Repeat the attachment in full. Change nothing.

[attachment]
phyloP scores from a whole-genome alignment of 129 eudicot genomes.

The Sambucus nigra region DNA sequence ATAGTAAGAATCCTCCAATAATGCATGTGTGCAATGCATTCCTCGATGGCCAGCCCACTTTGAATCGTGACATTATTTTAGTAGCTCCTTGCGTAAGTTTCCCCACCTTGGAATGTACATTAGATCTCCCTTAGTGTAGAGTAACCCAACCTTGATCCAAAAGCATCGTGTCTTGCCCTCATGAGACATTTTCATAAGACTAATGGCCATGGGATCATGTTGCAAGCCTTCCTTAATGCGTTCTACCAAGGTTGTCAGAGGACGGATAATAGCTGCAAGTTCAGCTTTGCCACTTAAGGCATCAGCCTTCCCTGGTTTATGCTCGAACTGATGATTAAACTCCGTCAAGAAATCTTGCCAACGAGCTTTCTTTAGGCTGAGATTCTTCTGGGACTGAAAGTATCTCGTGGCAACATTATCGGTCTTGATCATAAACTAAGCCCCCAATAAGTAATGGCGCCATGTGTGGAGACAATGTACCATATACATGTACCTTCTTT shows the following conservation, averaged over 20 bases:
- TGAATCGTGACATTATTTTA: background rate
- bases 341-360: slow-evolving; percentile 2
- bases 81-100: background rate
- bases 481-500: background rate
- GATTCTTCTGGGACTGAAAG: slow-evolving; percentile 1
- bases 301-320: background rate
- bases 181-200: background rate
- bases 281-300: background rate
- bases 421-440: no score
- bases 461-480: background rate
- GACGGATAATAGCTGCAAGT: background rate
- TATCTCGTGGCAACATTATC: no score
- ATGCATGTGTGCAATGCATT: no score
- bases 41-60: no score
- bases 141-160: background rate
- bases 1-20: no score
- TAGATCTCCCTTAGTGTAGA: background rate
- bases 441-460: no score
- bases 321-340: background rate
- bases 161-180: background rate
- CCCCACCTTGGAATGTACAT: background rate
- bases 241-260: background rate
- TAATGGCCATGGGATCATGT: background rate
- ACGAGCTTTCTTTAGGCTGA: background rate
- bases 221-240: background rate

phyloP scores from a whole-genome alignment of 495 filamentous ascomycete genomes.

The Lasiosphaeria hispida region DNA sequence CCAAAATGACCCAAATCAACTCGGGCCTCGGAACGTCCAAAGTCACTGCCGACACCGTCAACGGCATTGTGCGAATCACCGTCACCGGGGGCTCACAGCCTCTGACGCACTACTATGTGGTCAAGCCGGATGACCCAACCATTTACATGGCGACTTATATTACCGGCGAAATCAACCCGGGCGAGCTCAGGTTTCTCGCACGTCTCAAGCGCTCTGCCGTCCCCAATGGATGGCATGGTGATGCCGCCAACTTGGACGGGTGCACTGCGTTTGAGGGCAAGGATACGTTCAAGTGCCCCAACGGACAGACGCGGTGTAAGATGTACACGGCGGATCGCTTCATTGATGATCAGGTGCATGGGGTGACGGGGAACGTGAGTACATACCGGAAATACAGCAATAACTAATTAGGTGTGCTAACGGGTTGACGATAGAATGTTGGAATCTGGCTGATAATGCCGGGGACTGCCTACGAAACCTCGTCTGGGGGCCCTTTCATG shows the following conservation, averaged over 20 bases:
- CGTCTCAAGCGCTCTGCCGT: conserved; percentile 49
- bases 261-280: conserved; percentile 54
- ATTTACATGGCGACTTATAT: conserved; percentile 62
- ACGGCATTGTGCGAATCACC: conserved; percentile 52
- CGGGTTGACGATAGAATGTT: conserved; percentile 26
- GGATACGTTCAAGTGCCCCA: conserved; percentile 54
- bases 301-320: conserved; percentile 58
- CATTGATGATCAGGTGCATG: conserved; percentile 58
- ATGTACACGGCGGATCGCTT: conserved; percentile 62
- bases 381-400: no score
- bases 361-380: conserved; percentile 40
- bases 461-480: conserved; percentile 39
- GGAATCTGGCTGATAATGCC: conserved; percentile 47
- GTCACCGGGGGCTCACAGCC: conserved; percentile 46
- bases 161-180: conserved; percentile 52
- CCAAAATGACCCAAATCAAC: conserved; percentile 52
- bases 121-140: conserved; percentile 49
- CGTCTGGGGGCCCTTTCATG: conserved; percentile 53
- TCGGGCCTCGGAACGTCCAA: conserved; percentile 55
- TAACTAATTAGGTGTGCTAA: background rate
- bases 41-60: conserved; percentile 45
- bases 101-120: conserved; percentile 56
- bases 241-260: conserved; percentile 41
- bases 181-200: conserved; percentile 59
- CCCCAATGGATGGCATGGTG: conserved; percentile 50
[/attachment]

phyloP scores from a whole-genome alignment of 129 eudicot genomes.

The Sambucus nigra region DNA sequence ATAGTAAGAATCCTCCAATAATGCATGTGTGCAATGCATTCCTCGATGGCCAGCCCACTTTGAATCGTGACATTATTTTAGTAGCTCCTTGCGTAAGTTTCCCCACCTTGGAATGTACATTAGATCTCCCTTAGTGTAGAGTAACCCAACCTTGATCCAAAAGCATCGTGTCTTGCCCTCATGAGACATTTTCATAAGACTAATGGCCATGGGATCATGTTGCAAGCCTTCCTTAATGCGTTCTACCAAGGTTGTCAGAGGACGGATAATAGCTGCAAGTTCAGCTTTGCCACTTAAGGCATCAGCCTTCCCTGGTTTATGCTCGAACTGATGATTAAACTCCGTCAAGAAATCTTGCCAACGAGCTTTCTTTAGGCTGAGATTCTTCTGGGACTGAAAGTATCTCGTGGCAACATTATCGGTCTTGATCATAAACTAAGCCCCCAATAAGTAATGGCGCCATGTGTGGAGACAATGTACCATATACATGTACCTTCTTT shows the following conservation, averaged over 20 bases:
- TGAATCGTGACATTATTTTA: background rate
- bases 341-360: slow-evolving; percentile 2
- bases 81-100: background rate
- bases 481-500: background rate
- GATTCTTCTGGGACTGAAAG: slow-evolving; percentile 1
- bases 301-320: background rate
- bases 181-200: background rate
- bases 281-300: background rate
- bases 421-440: no score
- bases 461-480: background rate
- GACGGATAATAGCTGCAAGT: background rate
- TATCTCGTGGCAACATTATC: no score
- ATGCATGTGTGCAATGCATT: no score
- bases 41-60: no score
- bases 141-160: background rate
- bases 1-20: no score
- TAGATCTCCCTTAGTGTAGA: background rate
- bases 441-460: no score
- bases 321-340: background rate
- bases 161-180: background rate
- CCCCACCTTGGAATGTACAT: background rate
- bases 241-260: background rate
- TAATGGCCATGGGATCATGT: background rate
- ACGAGCTTTCTTTAGGCTGA: background rate
- bases 221-240: background rate

phyloP scores from a whole-genome alignment of 495 filamentous ascomycete genomes.

The Lasiosphaeria hispida region DNA sequence CCAAAATGACCCAAATCAACTCGGGCCTCGGAACGTCCAAAGTCACTGCCGACACCGTCAACGGCATTGTGCGAATCACCGTCACCGGGGGCTCACAGCCTCTGACGCACTACTATGTGGTCAAGCCGGATGACCCAACCATTTACATGGCGACTTATATTACCGGCGAAATCAACCCGGGCGAGCTCAGGTTTCTCGCACGTCTCAAGCGCTCTGCCGTCCCCAATGGATGGCATGGTGATGCCGCCAACTTGGACGGGTGCACTGCGTTTGAGGGCAAGGATACGTTCAAGTGCCCCAACGGACAGACGCGGTGTAAGATGTACACGGCGGATCGCTTCATTGATGATCAGGTGCATGGGGTGACGGGGAACGTGAGTACATACCGGAAATACAGCAATAACTAATTAGGTGTGCTAACGGGTTGACGATAGAATGTTGGAATCTGGCTGATAATGCCGGGGACTGCCTACGAAACCTCGTCTGGGGGCCCTTTCATG shows the following conservation, averaged over 20 bases:
- CGTCTCAAGCGCTCTGCCGT: conserved; percentile 49
- bases 261-280: conserved; percentile 54
- ATTTACATGGCGACTTATAT: conserved; percentile 62
- ACGGCATTGTGCGAATCACC: conserved; percentile 52
- CGGGTTGACGATAGAATGTT: conserved; percentile 26
- GGATACGTTCAAGTGCCCCA: conserved; percentile 54
- bases 301-320: conserved; percentile 58
- CATTGATGATCAGGTGCATG: conserved; percentile 58
- ATGTACACGGCGGATCGCTT: conserved; percentile 62
- bases 381-400: no score
- bases 361-380: conserved; percentile 40
- bases 461-480: conserved; percentile 39
- GGAATCTGGCTGATAATGCC: conserved; percentile 47
- GTCACCGGGGGCTCACAGCC: conserved; percentile 46
- bases 161-180: conserved; percentile 52
- CCAAAATGACCCAAATCAAC: conserved; percentile 52
- bases 121-140: conserved; percentile 49
- CGTCTGGGGGCCCTTTCATG: conserved; percentile 53
- TCGGGCCTCGGAACGTCCAA: conserved; percentile 55
- TAACTAATTAGGTGTGCTAA: background rate
- bases 41-60: conserved; percentile 45
- bases 101-120: conserved; percentile 56
- bases 241-260: conserved; percentile 41
- bases 181-200: conserved; percentile 59
- CCCCAATGGATGGCATGGTG: conserved; percentile 50